The discount brokerages do not require their financial consultants to disclose about their potential incentives with clients.  Another former Fidelity employee cited by the WSJ believes that the fact that he earned more through compensation and bonuses from selling in-house managed accounts and advisory services, in his mind, “created a conflict.”  The conflict arises as a financial consultant is supposed to act as a fiduciary and act in their client’s best interests, but at the same time, the financial consultant is highly incentivized to push a client into managed account products that may not be in the client’s best interest.  The former Fidelity employee explained to WSJ, “If a target-date fund was suitable for a client’s situation for a client’s situation and a Fidelity managed account was also suitable, the fact that a managed account paid more created a conflict of interest and made it impossible to act in a true fiduciary capacity.”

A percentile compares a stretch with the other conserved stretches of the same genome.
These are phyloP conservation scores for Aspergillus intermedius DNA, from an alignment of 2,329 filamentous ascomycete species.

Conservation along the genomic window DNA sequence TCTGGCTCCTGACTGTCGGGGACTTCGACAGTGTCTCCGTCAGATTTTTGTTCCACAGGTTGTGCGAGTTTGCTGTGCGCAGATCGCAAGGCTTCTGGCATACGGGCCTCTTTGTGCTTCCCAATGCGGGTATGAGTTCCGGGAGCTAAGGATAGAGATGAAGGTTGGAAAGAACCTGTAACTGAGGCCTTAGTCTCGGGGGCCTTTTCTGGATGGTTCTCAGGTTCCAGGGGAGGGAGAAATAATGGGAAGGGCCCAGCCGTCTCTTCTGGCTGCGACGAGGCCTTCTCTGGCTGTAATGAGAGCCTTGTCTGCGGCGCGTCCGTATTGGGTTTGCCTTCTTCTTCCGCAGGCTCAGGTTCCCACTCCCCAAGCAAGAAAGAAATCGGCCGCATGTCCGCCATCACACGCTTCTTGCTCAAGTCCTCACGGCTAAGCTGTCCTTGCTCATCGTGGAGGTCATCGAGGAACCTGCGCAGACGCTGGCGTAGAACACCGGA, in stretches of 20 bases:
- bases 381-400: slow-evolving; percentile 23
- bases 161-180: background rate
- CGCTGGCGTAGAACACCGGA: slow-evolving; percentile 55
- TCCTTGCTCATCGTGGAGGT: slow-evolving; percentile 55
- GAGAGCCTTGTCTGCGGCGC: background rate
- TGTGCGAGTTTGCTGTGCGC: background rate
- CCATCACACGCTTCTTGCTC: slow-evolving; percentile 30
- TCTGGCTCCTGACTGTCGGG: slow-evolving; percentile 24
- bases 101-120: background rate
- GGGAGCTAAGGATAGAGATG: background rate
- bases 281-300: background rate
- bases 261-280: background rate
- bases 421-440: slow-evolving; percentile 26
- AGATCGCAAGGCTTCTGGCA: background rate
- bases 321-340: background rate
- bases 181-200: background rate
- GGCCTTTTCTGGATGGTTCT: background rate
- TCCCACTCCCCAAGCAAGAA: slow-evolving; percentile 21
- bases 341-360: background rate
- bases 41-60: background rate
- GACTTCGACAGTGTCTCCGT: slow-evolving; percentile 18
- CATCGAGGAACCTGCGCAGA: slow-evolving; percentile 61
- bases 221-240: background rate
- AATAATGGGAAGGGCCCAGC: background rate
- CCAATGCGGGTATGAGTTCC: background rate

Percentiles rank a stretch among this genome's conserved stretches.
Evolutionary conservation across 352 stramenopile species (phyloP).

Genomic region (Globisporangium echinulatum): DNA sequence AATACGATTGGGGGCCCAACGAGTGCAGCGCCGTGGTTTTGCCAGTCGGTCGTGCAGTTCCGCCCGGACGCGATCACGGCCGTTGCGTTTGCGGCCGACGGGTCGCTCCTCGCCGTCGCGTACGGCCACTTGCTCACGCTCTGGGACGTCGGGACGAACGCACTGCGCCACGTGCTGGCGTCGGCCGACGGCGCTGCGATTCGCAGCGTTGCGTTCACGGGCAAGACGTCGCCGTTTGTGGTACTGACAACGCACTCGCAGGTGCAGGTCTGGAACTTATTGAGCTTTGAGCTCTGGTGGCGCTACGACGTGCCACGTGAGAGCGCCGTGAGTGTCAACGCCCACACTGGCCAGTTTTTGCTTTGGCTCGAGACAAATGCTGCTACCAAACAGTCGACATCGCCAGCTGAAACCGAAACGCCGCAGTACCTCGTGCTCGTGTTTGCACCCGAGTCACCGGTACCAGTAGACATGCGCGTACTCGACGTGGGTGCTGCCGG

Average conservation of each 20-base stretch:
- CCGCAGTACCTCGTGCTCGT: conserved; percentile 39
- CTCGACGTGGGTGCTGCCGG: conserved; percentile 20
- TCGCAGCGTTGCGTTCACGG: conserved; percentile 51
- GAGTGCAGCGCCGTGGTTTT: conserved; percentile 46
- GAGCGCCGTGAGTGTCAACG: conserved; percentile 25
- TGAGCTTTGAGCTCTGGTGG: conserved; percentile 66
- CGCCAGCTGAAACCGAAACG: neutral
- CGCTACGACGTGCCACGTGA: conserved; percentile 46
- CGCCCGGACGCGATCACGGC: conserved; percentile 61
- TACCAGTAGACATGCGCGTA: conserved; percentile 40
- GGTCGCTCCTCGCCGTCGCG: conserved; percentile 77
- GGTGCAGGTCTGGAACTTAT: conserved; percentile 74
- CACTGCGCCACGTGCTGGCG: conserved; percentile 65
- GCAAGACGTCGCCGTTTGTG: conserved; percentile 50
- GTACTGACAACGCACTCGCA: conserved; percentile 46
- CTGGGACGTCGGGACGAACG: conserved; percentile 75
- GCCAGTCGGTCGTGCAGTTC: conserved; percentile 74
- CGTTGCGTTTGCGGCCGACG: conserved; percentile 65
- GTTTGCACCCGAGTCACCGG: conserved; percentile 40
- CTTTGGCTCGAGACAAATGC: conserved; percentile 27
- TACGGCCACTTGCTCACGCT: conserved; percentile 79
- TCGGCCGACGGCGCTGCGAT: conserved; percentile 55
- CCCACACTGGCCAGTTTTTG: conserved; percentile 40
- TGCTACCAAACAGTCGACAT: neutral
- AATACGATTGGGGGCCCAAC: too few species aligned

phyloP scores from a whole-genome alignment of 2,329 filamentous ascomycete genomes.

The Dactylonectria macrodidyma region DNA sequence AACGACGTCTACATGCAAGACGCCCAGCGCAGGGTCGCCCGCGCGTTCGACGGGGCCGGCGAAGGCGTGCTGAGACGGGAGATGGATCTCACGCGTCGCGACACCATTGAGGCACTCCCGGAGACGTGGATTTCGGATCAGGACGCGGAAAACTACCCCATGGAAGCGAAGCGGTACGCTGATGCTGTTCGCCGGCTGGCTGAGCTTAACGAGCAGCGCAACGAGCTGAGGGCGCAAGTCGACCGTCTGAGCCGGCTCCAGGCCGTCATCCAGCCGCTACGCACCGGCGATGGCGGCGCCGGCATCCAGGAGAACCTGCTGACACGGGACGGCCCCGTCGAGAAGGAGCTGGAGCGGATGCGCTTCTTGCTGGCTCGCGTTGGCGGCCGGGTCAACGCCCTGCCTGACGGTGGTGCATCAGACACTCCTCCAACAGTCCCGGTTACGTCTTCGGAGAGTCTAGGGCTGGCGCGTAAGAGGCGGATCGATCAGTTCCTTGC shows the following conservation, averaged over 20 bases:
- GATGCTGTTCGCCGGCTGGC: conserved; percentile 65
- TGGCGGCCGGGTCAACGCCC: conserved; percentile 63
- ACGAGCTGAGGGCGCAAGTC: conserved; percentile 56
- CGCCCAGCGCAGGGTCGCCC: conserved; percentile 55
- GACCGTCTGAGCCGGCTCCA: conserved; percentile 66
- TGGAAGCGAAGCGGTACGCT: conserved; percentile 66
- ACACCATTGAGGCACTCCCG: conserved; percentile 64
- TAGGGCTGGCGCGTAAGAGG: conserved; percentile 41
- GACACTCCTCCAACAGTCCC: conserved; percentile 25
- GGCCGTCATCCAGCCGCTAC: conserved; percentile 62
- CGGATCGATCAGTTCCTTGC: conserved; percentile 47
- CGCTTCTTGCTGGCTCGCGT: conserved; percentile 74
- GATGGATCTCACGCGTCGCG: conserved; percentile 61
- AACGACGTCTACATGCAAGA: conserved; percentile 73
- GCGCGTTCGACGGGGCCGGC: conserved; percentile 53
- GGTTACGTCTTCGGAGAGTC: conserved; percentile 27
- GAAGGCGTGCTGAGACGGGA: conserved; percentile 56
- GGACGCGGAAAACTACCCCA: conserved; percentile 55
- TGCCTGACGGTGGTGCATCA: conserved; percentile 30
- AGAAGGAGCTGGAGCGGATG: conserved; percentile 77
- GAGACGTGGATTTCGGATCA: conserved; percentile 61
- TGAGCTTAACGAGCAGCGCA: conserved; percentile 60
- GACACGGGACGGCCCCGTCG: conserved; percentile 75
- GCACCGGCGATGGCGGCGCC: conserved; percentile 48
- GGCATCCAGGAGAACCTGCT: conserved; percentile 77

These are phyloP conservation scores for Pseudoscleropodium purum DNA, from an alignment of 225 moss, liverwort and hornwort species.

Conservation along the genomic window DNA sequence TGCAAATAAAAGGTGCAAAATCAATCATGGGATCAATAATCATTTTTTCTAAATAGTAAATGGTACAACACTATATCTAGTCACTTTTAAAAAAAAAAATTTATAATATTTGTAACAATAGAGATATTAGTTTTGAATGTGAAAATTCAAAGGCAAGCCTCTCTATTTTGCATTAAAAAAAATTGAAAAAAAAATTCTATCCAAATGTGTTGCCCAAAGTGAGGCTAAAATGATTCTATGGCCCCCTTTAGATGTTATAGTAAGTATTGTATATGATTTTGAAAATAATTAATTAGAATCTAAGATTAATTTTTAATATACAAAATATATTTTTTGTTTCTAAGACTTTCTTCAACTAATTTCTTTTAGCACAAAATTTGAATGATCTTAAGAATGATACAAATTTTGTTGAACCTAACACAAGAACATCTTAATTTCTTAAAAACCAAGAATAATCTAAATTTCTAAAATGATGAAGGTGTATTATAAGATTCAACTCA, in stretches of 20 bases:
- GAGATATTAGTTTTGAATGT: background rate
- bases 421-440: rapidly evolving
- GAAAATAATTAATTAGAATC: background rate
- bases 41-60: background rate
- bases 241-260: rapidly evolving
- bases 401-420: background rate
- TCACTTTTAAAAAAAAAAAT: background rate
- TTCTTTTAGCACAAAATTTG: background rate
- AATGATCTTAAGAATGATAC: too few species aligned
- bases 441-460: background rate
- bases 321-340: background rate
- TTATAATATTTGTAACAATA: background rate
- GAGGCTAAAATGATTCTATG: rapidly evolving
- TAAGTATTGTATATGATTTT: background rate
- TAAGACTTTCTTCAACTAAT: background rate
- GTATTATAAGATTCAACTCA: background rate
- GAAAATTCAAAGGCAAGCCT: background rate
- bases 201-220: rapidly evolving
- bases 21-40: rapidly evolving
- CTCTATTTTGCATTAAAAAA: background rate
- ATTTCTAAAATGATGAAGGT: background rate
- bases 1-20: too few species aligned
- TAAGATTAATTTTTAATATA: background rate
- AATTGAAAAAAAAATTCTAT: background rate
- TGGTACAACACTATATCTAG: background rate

In short, when it comes to your money it continues to be “buyer beware.”

Equifax Faces Threat Of Legal Action: Options For Victims

On behalf of Wolf Popper LLP

Equifax is starting to experience the legal ramifications that are following the recent hack of its systems. This breach led to the exposure of personal information for over 145 million consumers.

News of the breach has left consumers confused and concerned. One of the biggest issues with this hack is the fact that it will likely result in a surge of identity theft issues. The consumer credit reporting agency is facing the threat of lawsuits from state attorneys general as well as individuals. But this still leaves the general population with questions. What does this mean for individual's personal information? Who exactly is at an increased risk of identity theft because of this breach?